“I know to raise the issue of women and married men to be considered as priests is unacceptable for some among us…not for me…I pray that wherever priests come from that we as God’s family would be open to allow people to serve…if you feel only male celibates should be ordained, fine, encourage and pray for that…if you feel women or married men should be considered, encourage and pray for that…wherever the vocations come from, let us just pray and accept them to serve.

    My praer for this Year of the Priest is that all in our Church would be open to consider the many fine deacons who could be ordained to Ministerial Priesthood…that we would not be afraid to open ourselves to other Married Men becoming candidates…that our Church would use this year to study and examine whether women should be ordained as deacons…that we would consider the possibility that God has planted the vocation to Priesthood in women’s lives and we would seriously try to discern that…that even for Bishops we would return to the traditional process where the people of the Diocese had a say in offering candidates…I am sure that these ideas are not a part of Pope Benedict’s plan for this year, but as long as we are going to focus on Priests, let’s consider all the dimensions of Priesthood and the real need our church has.”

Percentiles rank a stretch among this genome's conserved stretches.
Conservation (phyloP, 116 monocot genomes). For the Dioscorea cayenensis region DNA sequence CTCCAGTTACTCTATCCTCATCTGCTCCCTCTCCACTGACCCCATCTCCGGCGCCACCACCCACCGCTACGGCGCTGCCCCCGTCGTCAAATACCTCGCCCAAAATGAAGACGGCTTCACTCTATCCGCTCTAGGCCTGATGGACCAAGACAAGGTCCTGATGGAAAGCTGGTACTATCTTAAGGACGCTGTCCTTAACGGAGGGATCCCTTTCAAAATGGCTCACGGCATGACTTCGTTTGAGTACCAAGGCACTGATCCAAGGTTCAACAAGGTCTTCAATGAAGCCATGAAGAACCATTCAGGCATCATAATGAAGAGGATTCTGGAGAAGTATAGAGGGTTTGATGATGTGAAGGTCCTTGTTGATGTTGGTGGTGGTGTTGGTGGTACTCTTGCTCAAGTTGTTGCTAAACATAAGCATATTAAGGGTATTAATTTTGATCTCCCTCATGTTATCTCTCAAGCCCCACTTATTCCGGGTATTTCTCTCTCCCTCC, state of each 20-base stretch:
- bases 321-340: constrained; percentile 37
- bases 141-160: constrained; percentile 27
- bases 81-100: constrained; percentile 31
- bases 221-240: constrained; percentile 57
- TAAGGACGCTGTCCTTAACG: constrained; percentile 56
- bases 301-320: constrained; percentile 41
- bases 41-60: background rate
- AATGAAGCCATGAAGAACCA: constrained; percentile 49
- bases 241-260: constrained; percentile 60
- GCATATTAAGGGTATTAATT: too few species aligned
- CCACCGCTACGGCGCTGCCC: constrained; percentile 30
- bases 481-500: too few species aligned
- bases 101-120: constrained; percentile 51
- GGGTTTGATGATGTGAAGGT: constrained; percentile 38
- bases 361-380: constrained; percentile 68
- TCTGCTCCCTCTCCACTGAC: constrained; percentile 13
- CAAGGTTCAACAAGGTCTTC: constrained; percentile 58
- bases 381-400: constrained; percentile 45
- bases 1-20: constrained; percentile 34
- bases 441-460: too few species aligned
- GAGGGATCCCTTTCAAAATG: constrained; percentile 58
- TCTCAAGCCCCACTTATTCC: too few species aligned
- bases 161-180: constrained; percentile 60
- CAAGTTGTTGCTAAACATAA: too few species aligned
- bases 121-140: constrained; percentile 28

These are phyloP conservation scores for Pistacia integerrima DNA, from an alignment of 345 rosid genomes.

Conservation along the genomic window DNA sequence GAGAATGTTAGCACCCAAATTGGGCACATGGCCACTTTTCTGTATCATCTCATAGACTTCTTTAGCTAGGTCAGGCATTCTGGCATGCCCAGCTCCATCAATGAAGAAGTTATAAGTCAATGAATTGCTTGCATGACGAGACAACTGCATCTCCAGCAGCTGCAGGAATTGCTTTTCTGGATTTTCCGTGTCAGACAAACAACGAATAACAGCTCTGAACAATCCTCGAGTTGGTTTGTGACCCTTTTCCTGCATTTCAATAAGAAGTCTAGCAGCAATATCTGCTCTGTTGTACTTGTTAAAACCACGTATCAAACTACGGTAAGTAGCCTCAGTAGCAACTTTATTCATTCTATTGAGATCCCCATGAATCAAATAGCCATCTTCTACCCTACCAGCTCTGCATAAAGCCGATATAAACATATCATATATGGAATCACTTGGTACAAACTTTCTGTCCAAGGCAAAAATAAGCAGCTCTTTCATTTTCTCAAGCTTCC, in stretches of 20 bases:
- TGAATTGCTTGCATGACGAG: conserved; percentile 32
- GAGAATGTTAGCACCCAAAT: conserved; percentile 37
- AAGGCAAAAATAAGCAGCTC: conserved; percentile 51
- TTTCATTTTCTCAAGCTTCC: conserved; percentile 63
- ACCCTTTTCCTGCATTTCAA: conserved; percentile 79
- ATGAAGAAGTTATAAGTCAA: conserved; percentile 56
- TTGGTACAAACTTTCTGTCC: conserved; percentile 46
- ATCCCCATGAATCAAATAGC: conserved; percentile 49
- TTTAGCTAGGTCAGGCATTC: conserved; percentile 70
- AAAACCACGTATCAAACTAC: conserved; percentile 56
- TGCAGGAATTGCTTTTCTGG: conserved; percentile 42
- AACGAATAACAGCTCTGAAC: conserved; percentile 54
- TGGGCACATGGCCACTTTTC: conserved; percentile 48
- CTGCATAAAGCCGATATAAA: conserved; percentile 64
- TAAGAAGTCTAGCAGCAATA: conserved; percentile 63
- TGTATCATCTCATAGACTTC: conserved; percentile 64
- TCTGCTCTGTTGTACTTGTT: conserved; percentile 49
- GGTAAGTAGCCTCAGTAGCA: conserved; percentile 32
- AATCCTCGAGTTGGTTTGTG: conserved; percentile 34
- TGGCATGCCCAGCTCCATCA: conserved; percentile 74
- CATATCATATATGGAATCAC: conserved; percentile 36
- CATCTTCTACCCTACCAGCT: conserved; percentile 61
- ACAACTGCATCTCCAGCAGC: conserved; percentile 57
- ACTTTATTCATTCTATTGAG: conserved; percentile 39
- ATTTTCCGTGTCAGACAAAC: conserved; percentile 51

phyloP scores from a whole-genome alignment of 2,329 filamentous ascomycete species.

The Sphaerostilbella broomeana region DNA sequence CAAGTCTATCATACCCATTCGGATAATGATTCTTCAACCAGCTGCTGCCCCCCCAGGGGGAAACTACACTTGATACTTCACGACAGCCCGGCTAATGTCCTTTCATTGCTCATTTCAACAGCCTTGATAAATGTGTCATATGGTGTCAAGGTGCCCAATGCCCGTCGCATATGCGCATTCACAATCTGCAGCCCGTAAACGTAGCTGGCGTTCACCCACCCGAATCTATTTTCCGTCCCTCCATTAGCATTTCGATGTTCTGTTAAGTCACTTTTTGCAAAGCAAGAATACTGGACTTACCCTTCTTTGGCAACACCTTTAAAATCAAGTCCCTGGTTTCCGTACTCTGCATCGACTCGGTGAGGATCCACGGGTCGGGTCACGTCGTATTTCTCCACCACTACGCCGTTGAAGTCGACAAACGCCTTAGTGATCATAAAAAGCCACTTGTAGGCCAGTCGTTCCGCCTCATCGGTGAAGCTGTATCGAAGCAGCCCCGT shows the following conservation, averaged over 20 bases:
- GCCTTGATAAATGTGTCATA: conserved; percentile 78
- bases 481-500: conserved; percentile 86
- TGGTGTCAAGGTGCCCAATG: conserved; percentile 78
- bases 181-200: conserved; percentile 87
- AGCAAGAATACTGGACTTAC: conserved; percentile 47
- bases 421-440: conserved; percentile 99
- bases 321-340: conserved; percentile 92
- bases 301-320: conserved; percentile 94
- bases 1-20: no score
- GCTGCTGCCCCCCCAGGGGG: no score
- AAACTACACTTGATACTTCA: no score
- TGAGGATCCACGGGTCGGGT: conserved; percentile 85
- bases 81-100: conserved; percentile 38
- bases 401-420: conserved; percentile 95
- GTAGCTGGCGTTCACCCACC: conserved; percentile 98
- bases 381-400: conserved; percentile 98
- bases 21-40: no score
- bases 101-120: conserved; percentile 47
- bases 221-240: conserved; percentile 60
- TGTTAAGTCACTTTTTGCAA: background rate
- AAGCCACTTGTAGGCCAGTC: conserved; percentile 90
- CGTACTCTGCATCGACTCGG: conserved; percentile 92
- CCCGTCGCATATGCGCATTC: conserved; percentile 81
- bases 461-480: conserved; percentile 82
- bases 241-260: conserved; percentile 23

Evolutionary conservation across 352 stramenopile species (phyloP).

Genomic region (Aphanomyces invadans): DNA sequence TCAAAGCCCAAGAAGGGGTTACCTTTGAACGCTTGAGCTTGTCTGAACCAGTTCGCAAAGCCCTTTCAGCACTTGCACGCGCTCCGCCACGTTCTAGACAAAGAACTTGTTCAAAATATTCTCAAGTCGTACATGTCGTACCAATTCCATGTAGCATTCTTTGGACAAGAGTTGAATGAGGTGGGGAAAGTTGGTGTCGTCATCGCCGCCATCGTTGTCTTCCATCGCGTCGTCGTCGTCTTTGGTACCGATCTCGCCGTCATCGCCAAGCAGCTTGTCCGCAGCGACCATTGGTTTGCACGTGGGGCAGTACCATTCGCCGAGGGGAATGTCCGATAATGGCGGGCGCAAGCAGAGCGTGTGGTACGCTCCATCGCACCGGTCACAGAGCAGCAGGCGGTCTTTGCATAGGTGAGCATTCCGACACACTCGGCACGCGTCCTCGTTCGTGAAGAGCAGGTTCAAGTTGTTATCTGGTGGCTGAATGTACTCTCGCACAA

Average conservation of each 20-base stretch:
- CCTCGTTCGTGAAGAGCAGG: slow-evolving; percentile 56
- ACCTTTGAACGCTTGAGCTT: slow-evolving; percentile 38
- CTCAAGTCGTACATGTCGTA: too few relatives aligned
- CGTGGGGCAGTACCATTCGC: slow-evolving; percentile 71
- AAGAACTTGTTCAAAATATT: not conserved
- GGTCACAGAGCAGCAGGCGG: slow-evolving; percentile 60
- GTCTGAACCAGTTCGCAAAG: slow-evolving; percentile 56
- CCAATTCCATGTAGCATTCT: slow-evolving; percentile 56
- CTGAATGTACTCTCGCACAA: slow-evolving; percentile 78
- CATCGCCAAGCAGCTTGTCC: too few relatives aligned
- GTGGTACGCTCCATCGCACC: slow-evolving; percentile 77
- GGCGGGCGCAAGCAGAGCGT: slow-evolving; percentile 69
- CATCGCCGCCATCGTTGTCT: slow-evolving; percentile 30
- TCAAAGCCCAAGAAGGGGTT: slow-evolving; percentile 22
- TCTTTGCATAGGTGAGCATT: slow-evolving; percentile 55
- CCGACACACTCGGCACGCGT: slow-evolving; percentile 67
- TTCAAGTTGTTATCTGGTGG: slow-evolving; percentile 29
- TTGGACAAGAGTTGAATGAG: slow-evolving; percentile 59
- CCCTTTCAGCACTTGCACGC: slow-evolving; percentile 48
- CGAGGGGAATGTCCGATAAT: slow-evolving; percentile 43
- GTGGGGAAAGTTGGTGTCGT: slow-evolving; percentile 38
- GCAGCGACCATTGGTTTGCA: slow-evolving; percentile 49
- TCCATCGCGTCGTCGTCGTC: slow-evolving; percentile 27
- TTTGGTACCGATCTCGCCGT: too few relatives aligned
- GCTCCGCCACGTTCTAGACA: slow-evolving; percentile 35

CHRISTIFIDELIS RESPONSE: “Please answer me this. How can a pastor of a Catholic parish aavise his parishioners to pray for something that the Church has DEFINITIVELY taught can never happen? CMW”

    I would add: “…and how can his bishop let him do it?”

  13. avatar Ben Anderson says:

    If church law and tradition are so very important, then why does the pope allow these things go continue all over the US and the world. The silence speaks volumes! There is no rationale other then the Vatican doesnt care, or these practices cant be that bad!

    Actually Rome has not been silent. You’re not listening to what they’re saying or doing if you think that. Choosing inaction in specific circumstances does not equal endorsement. Any parent can tell you that.

  14. avatar Mike says:

    Anonymous-116222,

    I managed to find a new link to the audio version of the BC panel. See here.

  15. avatar Louis E. says:

    ScottW,I believe the man you’re thinking about in your first comment is this bishop’s metropolitan,Archbishop Bathersby.(Both he and the priest in question have issued statements supporting Bishop Morris).

  16. avatar Colleen of Brisbane says:

    Thanks for taking in interest in our part of the world.

    I would say that Archbishop Bathersby has taken a position of ‘sitting on the fence’
    while expressing appreciation for the service Bishop Morris to his diocese. He is an invidious position and has to lend Toowoomba his auxiliary bishop for the present.

    There are indeed lots of miles out there in south-western Queensland and I pay tribute
    to all the fine priests who have serviced the area for the past 150 years.

    Hopefully the powers that be will find a worthy replacement bishop to oversee the work in the future.